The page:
Developing mathematics teaching through inquiry – a response to Skovsmose and Säljö
BARBARA JAWORSKI & ANNE BERIT FUGLESTAD
This paper constitutes a response to the article by Skovsmose and Säljö (2008) in Nomad. We focus on the concept of inquiry as used in the KUL projects at the University of Agder, Norway, 2004–2007, from which Skovsmose and Säljö offered an evaluation and critique. We begin by clarifying certain aspects of the two KUL projects, Learning communities in mathematics and ICT in mathematics learning. In doing so, we agree substantially with several of the points made by Skovsmose and Säljö. We go on to address their two main criticisms: that research in the KUL projects shows little documentation of inquiry processes or patterns of classroom interaction between teachers and students, or among students; and that the KUL projects demonstrate few attempts to use real life environments as a basis for establishing inquiry processes. Finally we come back to significant issues related to inquiry and the main focus of the two projects, further research questions and relations between the micro and the macro in mathematics education research.
Barbara Jaworski is professor of mathematics education in the Mathematics education centre at Loughborough University, UK where she teaches in mathematics and mathematics education. Before this she worked at the University of Agder, Norway in doctoral education and at the University of Oxford in teacher education. She edited the international Journal of Mathematics Teacher Education for 6 years, was one of the editors of the first International handbook of mathematics teacher education (2008), and was President of ERME (European society for research in mathematics education) from 2005–2009. Her research principally is into the teaching of mathematics at all levels (currently at university level) and in the development of teaching in which research is a developmental tool. The use of ”inquiry” in collaborative processes between teachers and researchers is central to her work in exploring approaches to teaching and their contribution to students’ learning of mathematics.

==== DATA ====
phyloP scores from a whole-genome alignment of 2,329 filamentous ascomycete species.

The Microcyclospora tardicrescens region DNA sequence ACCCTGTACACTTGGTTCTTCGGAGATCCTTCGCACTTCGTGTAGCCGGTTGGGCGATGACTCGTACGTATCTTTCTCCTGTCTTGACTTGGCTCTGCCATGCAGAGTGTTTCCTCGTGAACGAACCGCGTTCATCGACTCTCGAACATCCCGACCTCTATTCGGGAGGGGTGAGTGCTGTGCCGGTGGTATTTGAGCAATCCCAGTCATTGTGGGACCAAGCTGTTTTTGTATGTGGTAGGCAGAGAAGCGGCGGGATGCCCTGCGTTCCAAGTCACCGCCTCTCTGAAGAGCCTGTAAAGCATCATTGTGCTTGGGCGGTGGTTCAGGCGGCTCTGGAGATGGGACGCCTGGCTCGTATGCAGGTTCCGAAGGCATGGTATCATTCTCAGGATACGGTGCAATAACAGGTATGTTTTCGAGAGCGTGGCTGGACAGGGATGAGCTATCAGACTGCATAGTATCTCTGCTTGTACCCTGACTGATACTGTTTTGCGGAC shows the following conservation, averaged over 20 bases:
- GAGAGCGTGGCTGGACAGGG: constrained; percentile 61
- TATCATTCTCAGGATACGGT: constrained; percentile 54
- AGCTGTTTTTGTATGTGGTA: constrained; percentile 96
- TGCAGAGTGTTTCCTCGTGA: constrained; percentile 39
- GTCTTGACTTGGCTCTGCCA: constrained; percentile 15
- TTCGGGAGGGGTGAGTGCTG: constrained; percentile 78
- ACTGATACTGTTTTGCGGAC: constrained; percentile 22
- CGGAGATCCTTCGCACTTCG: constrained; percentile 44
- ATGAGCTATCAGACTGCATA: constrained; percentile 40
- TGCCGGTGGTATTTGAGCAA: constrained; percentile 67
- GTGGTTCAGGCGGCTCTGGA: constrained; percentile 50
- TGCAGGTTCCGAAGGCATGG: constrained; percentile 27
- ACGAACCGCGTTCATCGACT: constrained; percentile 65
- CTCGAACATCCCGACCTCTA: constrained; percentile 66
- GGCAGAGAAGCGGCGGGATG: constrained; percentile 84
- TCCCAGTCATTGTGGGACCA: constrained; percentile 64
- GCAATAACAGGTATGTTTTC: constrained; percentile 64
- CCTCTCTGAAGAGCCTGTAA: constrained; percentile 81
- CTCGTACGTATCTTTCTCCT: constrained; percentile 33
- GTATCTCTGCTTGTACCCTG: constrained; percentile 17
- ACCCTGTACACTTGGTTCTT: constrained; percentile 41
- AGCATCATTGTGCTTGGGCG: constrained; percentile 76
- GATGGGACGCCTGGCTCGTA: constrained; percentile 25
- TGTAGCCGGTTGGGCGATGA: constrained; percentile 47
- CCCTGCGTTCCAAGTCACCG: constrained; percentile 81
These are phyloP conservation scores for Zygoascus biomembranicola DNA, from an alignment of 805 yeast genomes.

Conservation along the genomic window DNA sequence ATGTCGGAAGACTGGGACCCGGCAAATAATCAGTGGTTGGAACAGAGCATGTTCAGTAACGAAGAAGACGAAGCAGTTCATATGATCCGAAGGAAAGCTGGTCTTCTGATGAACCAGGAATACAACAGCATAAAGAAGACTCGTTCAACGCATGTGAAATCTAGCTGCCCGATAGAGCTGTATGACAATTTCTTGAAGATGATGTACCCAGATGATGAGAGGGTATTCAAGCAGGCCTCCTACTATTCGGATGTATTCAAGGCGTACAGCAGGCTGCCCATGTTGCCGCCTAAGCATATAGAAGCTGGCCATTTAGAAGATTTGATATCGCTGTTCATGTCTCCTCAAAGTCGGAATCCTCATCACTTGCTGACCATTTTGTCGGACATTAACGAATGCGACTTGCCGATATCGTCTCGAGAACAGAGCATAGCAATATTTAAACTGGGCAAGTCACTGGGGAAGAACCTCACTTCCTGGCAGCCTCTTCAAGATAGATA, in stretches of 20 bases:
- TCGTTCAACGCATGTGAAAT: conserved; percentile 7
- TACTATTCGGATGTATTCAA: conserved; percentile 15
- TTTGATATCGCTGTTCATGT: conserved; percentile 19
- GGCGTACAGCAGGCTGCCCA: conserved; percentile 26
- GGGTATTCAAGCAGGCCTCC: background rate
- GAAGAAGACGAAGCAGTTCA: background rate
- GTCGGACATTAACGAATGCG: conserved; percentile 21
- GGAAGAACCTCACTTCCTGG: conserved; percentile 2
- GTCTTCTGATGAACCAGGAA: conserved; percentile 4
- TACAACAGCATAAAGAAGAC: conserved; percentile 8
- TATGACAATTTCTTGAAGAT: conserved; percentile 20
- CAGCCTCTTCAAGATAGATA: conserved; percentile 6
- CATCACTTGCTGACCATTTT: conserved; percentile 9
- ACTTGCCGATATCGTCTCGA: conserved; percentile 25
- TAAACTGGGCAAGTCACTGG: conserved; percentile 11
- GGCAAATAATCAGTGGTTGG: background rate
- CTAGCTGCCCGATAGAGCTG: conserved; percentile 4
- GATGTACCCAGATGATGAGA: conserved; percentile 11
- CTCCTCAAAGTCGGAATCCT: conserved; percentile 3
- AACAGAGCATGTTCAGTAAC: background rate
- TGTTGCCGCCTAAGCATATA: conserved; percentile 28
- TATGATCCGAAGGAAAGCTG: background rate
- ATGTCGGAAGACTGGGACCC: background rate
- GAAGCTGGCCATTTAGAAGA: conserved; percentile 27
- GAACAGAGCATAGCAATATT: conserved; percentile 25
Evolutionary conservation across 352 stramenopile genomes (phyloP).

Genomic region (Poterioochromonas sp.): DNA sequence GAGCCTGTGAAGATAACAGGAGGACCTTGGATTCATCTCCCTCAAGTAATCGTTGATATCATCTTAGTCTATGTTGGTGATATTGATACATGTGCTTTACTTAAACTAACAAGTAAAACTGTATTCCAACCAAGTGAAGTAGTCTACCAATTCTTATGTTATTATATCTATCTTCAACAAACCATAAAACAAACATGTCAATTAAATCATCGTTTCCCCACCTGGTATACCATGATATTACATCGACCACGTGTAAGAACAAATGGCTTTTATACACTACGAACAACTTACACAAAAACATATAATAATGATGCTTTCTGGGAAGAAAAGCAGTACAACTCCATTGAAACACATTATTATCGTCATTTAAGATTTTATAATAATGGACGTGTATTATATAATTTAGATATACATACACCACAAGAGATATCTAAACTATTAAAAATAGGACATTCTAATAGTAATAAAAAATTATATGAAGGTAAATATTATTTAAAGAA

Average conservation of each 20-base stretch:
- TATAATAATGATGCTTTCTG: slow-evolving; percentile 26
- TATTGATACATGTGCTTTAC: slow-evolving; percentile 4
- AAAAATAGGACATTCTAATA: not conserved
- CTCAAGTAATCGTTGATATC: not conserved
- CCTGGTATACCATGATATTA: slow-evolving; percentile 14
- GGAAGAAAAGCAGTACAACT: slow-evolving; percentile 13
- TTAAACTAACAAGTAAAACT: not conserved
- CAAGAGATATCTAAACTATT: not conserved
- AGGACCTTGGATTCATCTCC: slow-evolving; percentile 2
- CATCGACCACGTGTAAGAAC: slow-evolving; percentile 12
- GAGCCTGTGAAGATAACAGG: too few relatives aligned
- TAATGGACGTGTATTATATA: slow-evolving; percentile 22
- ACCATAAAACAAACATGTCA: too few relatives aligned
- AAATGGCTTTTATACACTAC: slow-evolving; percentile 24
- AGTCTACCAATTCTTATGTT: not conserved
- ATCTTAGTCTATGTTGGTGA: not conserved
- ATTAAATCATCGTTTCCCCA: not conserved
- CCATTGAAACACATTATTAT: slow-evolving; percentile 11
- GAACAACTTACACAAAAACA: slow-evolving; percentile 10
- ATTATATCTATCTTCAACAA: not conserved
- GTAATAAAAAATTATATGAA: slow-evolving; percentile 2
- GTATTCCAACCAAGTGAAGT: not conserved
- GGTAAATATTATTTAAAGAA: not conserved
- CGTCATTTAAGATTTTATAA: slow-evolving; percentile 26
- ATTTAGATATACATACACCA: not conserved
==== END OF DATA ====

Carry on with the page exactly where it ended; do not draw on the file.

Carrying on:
ANNE BERIT FUGLESTAD
Anne Berit Fuglestad (PhD) is a professor (høgskoledosent) at University of Agder, Kristiansand, Norway. She has extensive experience in teaching and supervision of mathematics education in teacher education, master and PhD level. Fuglestad was project leader of the KUL project ICT and mathematics learning (ICTML) and is currently leading Teaching better mathematics.
Her research interests in mathematics education are in developmental research in collaboration with teachers, with an emphasis on inquiry approach to mathematics and mathematics teaching in general and with the use of ICT as a tool for mathematics teaching and learning.